Microsoft has insisted that the Kinect is only the start of its foray into 'natural user interface' (NUI) urging us to consider a world where 'interacting with a technology becomes as easy as having a conversation with a friend.'
The Kinect for Xbox 360 has been a roaring success for Microsoft, selling 8 million units so far and giving the entire Xbox platform a new lease of life.
But the potential for the motion and voice sensor has perhaps been even more exciting to many, and that includes people within Microsoft who are looking to the future of how we interact with our devices.
Scratching the surface
"Even with all the excitement, the reality is that our industry – Microsoft included – has only scratched the surface of what is possible," blogged Microsoft's Steve Clayton.
"Most people's view of natural technology is sensory related – touch or speech – but Microsoft's exploration into NUI is multi-dimensional.
"By combining sensory inputs with the knowledge of what you're trying to do (contextual awareness), where you are and what is around you (environmental awareness), 3D simulation and anticipatory learning, we can foresee a future where technology becomes almost invisible.
"Imagine a world where interacting with technology becomes as easy as having a conversation with a friend.
"Natural and intuitive technology like Kinect can be more than just a great platform for gaming and entertainment – it opens up enormous opportunities to address societal problems such as healthcare, education, and providing greater access for persons with disabilities."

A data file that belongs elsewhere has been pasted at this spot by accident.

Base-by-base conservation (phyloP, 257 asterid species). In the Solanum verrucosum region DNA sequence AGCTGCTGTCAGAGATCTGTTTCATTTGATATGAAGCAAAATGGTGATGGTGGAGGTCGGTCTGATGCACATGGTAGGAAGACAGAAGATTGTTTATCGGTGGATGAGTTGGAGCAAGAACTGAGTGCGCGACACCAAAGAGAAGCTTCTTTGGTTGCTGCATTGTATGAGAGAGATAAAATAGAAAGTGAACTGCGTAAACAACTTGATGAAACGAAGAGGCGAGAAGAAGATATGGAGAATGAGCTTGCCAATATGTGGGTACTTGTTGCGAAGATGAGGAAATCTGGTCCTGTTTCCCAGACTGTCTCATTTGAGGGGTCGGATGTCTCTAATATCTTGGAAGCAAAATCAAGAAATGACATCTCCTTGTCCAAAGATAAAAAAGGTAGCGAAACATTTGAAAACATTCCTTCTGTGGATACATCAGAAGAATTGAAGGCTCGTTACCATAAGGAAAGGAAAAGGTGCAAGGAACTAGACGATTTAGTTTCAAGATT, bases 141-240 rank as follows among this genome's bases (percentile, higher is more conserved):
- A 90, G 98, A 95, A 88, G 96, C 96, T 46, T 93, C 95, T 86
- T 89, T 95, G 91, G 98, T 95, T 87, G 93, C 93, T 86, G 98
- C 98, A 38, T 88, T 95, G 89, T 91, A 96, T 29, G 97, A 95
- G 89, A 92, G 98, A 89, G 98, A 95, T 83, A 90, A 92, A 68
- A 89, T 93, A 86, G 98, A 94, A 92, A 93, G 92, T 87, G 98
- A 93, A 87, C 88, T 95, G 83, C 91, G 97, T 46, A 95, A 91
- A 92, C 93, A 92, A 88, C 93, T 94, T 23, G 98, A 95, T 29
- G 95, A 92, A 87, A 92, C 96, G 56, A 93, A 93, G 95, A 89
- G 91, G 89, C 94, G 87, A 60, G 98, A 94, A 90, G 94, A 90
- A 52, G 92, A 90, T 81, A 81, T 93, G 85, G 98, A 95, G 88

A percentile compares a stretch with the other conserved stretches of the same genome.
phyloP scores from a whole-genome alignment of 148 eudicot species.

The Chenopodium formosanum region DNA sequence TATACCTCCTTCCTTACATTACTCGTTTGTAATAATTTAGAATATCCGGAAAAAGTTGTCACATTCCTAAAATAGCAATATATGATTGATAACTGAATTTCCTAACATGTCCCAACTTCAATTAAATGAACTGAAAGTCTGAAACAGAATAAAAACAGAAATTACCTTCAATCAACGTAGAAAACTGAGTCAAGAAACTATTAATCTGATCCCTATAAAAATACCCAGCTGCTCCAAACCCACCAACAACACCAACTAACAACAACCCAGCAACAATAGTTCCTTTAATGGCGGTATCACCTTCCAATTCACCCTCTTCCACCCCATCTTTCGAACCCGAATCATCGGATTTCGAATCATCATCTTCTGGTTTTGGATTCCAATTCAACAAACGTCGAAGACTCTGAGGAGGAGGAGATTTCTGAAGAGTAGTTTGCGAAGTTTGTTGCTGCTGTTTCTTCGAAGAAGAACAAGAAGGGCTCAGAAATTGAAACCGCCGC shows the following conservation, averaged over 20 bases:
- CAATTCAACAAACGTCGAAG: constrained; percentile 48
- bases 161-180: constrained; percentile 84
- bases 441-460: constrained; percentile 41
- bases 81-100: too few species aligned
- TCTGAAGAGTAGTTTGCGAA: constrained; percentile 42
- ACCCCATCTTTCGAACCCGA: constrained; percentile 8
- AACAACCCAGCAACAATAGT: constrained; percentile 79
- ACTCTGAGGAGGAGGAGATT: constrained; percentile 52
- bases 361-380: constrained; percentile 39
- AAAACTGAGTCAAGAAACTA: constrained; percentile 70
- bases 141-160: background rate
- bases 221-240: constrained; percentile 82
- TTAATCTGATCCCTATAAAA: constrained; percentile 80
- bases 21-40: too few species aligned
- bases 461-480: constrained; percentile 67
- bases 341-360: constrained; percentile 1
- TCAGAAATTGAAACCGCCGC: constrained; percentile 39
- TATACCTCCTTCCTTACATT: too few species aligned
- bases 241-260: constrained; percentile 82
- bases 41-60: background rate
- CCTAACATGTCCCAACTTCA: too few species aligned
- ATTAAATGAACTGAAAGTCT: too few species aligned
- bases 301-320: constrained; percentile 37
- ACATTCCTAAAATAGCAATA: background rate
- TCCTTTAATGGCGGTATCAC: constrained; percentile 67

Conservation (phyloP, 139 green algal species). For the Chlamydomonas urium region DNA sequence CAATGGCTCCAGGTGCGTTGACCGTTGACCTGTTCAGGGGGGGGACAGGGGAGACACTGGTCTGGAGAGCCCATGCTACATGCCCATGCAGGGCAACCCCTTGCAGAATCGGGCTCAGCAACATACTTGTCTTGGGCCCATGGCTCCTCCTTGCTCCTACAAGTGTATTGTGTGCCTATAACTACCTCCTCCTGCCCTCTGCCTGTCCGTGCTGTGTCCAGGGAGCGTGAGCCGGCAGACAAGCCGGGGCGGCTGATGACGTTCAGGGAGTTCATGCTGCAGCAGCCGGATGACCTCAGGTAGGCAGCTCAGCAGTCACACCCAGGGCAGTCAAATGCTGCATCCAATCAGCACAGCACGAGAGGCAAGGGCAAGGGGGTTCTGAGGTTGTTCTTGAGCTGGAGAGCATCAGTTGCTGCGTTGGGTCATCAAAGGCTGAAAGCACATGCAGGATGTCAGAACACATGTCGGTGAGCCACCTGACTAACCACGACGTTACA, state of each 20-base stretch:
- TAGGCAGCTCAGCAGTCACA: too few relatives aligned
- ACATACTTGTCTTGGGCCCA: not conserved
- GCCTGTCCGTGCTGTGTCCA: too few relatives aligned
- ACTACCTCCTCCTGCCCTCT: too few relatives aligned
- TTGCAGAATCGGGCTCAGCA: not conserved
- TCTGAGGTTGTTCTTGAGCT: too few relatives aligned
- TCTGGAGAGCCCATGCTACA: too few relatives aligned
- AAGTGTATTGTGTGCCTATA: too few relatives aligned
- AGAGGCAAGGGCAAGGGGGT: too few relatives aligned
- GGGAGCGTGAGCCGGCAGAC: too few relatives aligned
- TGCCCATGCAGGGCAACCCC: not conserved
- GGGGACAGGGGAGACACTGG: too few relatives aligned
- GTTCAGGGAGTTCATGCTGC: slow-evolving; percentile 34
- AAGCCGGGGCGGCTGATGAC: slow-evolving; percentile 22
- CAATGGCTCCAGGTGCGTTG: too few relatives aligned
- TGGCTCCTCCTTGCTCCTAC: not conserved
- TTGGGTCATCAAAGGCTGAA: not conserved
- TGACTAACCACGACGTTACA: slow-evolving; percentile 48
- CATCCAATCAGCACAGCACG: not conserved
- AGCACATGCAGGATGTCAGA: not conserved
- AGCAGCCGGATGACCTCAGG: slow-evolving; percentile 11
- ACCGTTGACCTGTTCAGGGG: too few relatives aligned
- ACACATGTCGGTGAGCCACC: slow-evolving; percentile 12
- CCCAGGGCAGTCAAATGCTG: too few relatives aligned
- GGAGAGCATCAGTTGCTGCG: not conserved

Clayton insists that the Xbox 360 Kinect is just the start, and that Microsoft will be attempting to push the envelope in how we interface with our technology.
"It's an exciting time for Microsoft, our customers and partners as we explore the possibilities NUI has to offer and how we can make them a reality – Kinect for Xbox 360 is just a first step," he wrote.
"For our part, we'll look to apply our learning and technology to fields such as healthcare, education and beyond. We'll continue to push the boundaries, lower the barriers of use for technology, and I think we'll surprise people with the true potential of NUI."
Sign up for Black Friday email alerts!
Get the hottest deals available in your inbox plus news, reviews, opinion, analysis and more from the TechRadar team.
Patrick Goss is the ex-Editor in Chief of TechRadar. Patrick was a passionate and experienced journalist, and he has been lucky enough to work on some of the finest online properties on the planet, building audiences everywhere and establishing himself at the forefront of digital content. After a long stint as the boss at TechRadar, Patrick has now moved on to a role with Apple, where he is the Managing Editor for the App Store in the UK.